The art of modernisation will be to balance capability, sustainability, and readiness within the allocated resources to achieve the desired ends. This requires us to build our equipping priorities based on value, vulnerability and risks in temporal terms.
By Lt Gen AB Shivane
Mechanised Forces constitute the critical component of a nation’s defence forces in the overall security matrix, being the spearheads of the newly constituted Integrated Battle Groups. They are the instrument of deterrence in peace and force of decision in war. Enriched by their intrinsic characteristics of being a mobile protected platform with lethal firepower and shock action, they play the dominant role of ensuring victory at least cost and minimum time, over the entire operational spectrum. Thus, their capability development and modernisation finds increasing focus to prevail in today’s war and win in future wars.
The focus must be to maintain combat overmatch through progressive, time-critical, prioritised and technology enabled modernisation cum capability development. Future mechanized force modernisation will thus have to build on the principles of retaining the capacity and readiness to accomplish combat overmatch, expand new capabilities to deter and defeat emerging threats, and optimizing force capabilities through a combined arms force application in an essentially joint force application environment. To build and maintain these fundamental capabilities, we must make affordable, sustainable, integrate rapidly evolving mature technologies to avoid obsolescence while investing in military-unique technologies for the future, and cost-effective decisions which provide versatile and tailorable capabilities. The challenge lies in devising a balanced strategy must rest on five key aspects; sustain current fleet and address voids; upgrade legacy fleet to bridge technological gaps; develop new future capabilities for combat overmatch by way of time-critical induction of next-generation fleet; replace obsolete and beyond service life equipment progressively; and optimize indigenous capability for a spiral approach to technological challenges and combat vehicles production.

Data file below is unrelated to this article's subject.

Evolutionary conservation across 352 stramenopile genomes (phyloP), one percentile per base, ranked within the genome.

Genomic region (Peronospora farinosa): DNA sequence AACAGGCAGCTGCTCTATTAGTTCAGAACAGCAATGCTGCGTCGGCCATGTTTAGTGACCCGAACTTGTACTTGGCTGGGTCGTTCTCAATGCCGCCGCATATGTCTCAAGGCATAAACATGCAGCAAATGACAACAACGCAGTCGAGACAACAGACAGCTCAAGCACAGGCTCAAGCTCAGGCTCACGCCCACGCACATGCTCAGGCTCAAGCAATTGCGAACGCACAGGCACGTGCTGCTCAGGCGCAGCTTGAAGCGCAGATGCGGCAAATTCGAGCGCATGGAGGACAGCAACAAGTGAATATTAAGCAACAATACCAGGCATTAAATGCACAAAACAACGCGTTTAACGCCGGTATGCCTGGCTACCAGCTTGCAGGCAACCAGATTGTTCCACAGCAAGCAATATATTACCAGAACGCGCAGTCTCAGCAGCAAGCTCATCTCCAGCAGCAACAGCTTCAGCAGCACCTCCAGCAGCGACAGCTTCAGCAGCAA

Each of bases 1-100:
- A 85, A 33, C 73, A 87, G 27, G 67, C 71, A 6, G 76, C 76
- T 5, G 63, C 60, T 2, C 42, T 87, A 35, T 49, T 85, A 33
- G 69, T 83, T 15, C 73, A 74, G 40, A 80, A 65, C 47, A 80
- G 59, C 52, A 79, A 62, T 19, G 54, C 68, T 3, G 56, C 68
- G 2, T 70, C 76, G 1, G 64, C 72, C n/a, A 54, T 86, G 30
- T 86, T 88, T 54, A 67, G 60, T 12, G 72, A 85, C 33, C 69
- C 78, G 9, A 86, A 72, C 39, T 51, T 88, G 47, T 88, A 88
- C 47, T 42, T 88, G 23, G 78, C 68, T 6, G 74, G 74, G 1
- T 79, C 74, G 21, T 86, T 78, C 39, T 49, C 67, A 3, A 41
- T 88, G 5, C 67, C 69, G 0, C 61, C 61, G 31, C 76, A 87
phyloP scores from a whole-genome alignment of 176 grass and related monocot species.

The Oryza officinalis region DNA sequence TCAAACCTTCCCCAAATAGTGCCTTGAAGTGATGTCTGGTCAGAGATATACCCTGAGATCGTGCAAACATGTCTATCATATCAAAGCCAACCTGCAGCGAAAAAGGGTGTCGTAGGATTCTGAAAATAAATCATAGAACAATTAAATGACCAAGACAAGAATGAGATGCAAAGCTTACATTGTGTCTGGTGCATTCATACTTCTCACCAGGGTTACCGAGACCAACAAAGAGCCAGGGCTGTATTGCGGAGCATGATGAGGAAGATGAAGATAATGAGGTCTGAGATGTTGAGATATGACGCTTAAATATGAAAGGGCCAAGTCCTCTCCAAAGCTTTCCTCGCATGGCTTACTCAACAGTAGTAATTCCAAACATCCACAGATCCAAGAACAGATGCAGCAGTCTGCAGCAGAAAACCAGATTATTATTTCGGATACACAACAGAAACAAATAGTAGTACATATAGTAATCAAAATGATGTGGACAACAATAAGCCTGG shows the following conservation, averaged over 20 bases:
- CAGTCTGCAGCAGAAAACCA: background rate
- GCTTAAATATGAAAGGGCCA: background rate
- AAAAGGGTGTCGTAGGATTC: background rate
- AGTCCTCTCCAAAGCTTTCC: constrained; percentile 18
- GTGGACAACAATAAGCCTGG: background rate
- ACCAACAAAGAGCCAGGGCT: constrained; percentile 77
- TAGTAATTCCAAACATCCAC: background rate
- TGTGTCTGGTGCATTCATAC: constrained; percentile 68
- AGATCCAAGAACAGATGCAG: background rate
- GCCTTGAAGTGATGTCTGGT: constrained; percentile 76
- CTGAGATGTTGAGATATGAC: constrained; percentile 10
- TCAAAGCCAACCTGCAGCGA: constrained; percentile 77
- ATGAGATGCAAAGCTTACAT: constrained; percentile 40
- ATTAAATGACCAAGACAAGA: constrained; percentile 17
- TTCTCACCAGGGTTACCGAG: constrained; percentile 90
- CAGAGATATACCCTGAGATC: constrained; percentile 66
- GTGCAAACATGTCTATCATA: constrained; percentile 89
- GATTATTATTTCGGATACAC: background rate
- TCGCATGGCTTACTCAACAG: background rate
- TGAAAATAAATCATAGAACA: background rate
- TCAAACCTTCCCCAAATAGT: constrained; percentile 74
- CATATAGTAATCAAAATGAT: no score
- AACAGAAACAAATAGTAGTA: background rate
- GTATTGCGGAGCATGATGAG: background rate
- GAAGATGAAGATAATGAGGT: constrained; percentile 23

Mechanised Forces modernisation faces several inherent challenges related to size, cost and indigenous desired capabilities :-
(a) A large fleet of over 7000 AFVs poses challenges of fleet modernisation / upgradation both in terms of fiscal cost and transition time for combat overmatch.
(b) Need to shift from the erstwhile Iron Triangle of Firepower, Protection and Mobility to a more relevant and holistic model of Lethality, Survivability, Agility, sustainability, connectivity and affordability based on the commonality of the base platform and technology convergence with the foundational edifice of indigenisation or indigenous solutions.
(c) Right-sizing and balancing the fleet modernisation/upgradation, fleet replacement and fleet expansion, based on realistic fiscal envelop and our operational imperatives, in time and space.
(d) A judicious mix of mature, contemporary and state of art technology, based on pragmatic and realistic qualitative requirements. A good mature technology may be more sensible than the immediate chase for state of the art technology across the entire fleet.
(e) Short evolutionary cycle/time sensitivity is another important factor. “Concept to Product Cycle” must be shorter than the “Technology Cycle”. Also, for upgrades and legacy fleet modernisation, the product to fitment cycle must be compressed with modular form fit upgrades at field level.